Though the police both denounce and support the stereotypes presented by the media, they still know that they are under constant public scrutiny which expects something to always be happening. Consequently, the media influences the way that they behave and perform on the streets and they are influenced by the unreal and surreal expectation propagated by the television cop shows. Other than the media, the attitude of the police also influences the perception of the public.
The police see themselves as “outsider” separate from the rest of society because they consider that their work is unique. They believe that when they arrive at a crime scene people will see them as cops but not as human beings (Perlmutter 120). They therefore begin to develop an “us versus them” mentality which in most cases is reinforced by the symbol of wearing the uniform. The public on the other hand is categorized into a “good versus bad” dichotomy.
Over time, the influence of the media on both the public and the police creates tension between these two groups. The obvious discordance between the stereotypes and the reality creates some embarrassment for the street cops when perceived by observers. This is especially so when the public try to compare the highly active TV cop who seems to know everyone’s motives with the ambiguity inherent in real life investigations which are interspersed with bureaucratic paper work.
The media portrays the level of action for mediated police as “never a dull moment” which raises the publics’ expectation of the law enforcers (Finley 1). Therefore, the real cops’ inability to bring criminals to justice on a minute-to-minute basis makes the public feel cheated and they lose trust in the law enforcers. At the same time, the media only portrays clearly defined good and evil characters, yet the streets are characterized by “the good, the bad and the gray”; this leaves everyone in real life convinced that they are the aggrieved victims (Perlmutter 44).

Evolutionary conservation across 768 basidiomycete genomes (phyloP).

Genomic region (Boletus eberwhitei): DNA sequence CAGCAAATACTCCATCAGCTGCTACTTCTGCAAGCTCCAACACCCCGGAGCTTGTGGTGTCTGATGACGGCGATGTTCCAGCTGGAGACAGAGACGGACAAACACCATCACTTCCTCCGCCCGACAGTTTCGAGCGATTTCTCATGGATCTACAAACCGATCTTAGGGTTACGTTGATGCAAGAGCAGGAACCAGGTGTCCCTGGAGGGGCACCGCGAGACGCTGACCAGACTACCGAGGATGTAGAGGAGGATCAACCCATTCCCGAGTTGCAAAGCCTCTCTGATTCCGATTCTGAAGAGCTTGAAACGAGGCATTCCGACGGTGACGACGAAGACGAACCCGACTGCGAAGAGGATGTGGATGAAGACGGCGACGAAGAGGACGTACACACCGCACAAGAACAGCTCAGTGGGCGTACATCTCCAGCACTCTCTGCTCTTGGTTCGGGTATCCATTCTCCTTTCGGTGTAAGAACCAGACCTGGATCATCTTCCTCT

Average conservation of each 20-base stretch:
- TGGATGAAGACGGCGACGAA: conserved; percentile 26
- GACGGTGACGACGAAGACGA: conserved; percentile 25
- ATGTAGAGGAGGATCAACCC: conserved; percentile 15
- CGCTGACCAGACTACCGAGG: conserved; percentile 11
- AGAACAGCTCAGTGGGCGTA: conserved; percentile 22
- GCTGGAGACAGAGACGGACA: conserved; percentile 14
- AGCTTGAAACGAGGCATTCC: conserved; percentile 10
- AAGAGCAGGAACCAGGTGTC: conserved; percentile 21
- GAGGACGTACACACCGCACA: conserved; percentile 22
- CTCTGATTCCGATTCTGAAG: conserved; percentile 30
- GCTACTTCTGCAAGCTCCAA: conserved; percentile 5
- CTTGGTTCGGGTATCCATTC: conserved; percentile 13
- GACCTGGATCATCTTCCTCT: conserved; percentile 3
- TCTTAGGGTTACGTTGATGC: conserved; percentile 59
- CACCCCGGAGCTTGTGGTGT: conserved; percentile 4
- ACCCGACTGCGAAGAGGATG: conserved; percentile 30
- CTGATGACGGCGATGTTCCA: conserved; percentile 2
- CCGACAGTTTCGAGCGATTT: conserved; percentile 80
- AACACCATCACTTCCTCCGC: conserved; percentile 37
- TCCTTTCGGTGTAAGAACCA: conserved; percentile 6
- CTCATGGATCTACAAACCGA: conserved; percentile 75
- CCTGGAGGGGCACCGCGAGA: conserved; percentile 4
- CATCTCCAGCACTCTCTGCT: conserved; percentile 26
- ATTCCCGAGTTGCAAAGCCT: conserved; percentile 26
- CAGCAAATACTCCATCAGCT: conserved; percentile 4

Sociologists have discovered that this cycle of perpetual influence by the media may itself profoundly impact the contemporary criminal justice system in the minds of ordinary people. Therefore the only way to assist law enforcement in the proper engagement of their work is for the public to understand that the actual police work may be way different than their mediated resources give credit for. Effective community policing ought to be put in place if a crime free society is what we all espouse for.
In addition, efforts at strengthening community relations may help facilitate positive police interaction and dispel myths associated with police work and activities. Works Cited Dowler, K. 2002. American Journal of Criminal Justice. 26(2) (2002): 235-247. Finely, L. Journal of Popular Culture & Criminal Justice. 9(2) (2002): 102-104. Perlmutter, D. Policing the Media. Public Perception of Law Enforcement & Street Cops. California: Sage, 2000.